And of course all this information ends up in databases.

Our latest DITA lecture concerns databases and information retrieval, which introduced many of us to the (largely) hidden world of stored and categorised data behind the websites and search engines we all interact with on a daily basis. The amount of data held in databases which makes these platforms useful is incomprehensible, particularly when you think of the amount of connections and associations made between each object within them.

The Web 2.0 era in which we all find ourselves is characterised by an increased ability to interact with the net and influence and mould the ways in which information is presented, used and made. Becoming more personally involved with the databases that feed the world-wide web is practically unavoidable,with social media sites, search engines and online shops recording and constantly updating our personal data. It’s come as no surprise then that in this lecture, I began to wonder how much of these databases compiled by online platforms concern information about me and what form it takes.

I’d like to think that the parts of myself which end up in databases reflect well on me. I’d like to think that if I met the database me I’d be pleased with myself, but the trouble is much of the data about me isn’t consciously selected and recorded by me and of course neither is it controlled by me. I don’t know who can access it or indeed change it for whatever purpose, if they wished to do.

Beginning to think about databases has not only given me a greater basis of understanding of how digital technology works, but it also brings to the surface inevitable questions of what information is in those databases and who (or what) chooses that information and controls how it is used.

A good read which considers these questions along with how  personal data may be collected and used in the future is Evgeny Morozov‘s ‘To Save Everything Click Here,’ which I’d recommend to other DITA students interested in reading around the power of the internet and what it may have in store for us.

An Introduction

Welcome!

To Giu{dita} e Oloforne, my blog created to reflect on and contribute to the #citlis module of Introduction to Digital Information Technologies & Architectures (DITA). What better way to introduce a discipline than by an attempt to define it – according to Louis Rosenfeld and Peter Morville as outlined in the “polar bear book” (Information Architecture for the World wide Web):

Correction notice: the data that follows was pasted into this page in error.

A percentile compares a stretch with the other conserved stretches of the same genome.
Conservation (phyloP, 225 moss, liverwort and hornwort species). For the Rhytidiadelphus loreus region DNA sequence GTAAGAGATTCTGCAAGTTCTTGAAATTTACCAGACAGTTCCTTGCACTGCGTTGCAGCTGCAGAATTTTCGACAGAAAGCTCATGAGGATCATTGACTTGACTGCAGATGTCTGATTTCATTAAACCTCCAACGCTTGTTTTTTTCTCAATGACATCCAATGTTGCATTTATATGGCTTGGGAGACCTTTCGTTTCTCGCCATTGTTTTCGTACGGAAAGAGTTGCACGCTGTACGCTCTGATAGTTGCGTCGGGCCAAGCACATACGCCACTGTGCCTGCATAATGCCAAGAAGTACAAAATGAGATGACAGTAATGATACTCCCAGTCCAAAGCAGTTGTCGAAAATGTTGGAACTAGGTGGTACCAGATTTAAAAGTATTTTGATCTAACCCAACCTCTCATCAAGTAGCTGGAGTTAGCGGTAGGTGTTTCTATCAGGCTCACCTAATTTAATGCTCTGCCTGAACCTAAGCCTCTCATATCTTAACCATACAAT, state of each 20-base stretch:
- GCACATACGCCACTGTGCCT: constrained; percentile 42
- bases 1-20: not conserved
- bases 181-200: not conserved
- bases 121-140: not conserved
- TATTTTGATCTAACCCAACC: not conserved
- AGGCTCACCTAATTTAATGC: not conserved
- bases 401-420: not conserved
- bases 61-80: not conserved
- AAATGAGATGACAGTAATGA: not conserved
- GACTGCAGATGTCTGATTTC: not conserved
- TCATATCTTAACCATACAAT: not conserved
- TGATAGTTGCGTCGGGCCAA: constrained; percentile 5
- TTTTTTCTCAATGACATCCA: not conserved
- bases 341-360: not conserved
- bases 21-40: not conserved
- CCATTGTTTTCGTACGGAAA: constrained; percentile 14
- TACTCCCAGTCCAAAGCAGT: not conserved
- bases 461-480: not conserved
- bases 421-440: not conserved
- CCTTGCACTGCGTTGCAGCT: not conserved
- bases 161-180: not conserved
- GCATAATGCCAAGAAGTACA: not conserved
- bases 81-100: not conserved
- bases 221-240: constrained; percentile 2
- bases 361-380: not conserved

Information architecture is…

1. The combination of organization, labelling, and navigation schemes within an information system.

2. The structural design of an information space to facilitate task completion and intuitive access to content.

3. The art and science of structuring and classifying websites and intranets to help people find and manage information.

4. An emerging discipline and community of practice focused on bringing principles of design and architecture to the digital landscape.

Within the four walls of this blog I hope to engage with the content of the module and explore these and other definitions in an attempt to understand and practice the art (or science) of information architecture within my current role as a law librarian and beyond.

Rationale

As a novice blogger, my decisions on the structure of this blog will no doubt alter over the following weeks through trial and error. With a host of options, bells and whistles at my disposal my main priority has been to use as little as possible to the greatest efficiency. The template of the site was chosen largely out of aesthetic appeal (who doesn’t like a big picture of a fresco), but the components within the site hopefully will show a greater level of thought and consideration.

Pages:

I’ve selected two tabs to remain static: the first to list posts as they are posted and the second About with some basic information about the author, their position and contact details.

Widgets:

  • Search – basic google-style search to ease navigation
  • About Me – a brief biography, which allows the viewer to see the author of the blog
  • Twitter feed – listing the 5 most recent tweets, which will largely be relevant to the library world
  • Recent Posts – this will allow the user to view any previous posts in chronological order, which until there is a larger body of posts will be the quickest way of navigating amongst content
  • Blogroll – showing useful links relevant to posts and library science at large

The order of widgets is based largely on my own experience of viewing blogs and the how useful I find the information they provide. This order is likely to change to reflect any categories which evolve from the posts I make and to show archived content as it becomes available. As this blog is new, I think the priority is showing clearly who is the author and what other news and information from other sites are linked to it, to give a better idea of the intention and approach that will be adopted going forward.

I’ve chosen to list the widgets in a single right-hand sidebar. Primarily this is a result of the site template I have selected, but this was also chosen as it follows a common structure of blogs, which no doubt is done so as it allows more content to be view on the homepage and in my experience it’s where the eye naturally falls on opening a page – it also doesn’t seem to be off-putting when reading a post and doesn’t bombard the user with too much intrusive information.

Please watch this space for upcoming posts and feel free to comment on, criticise, advise and share anything.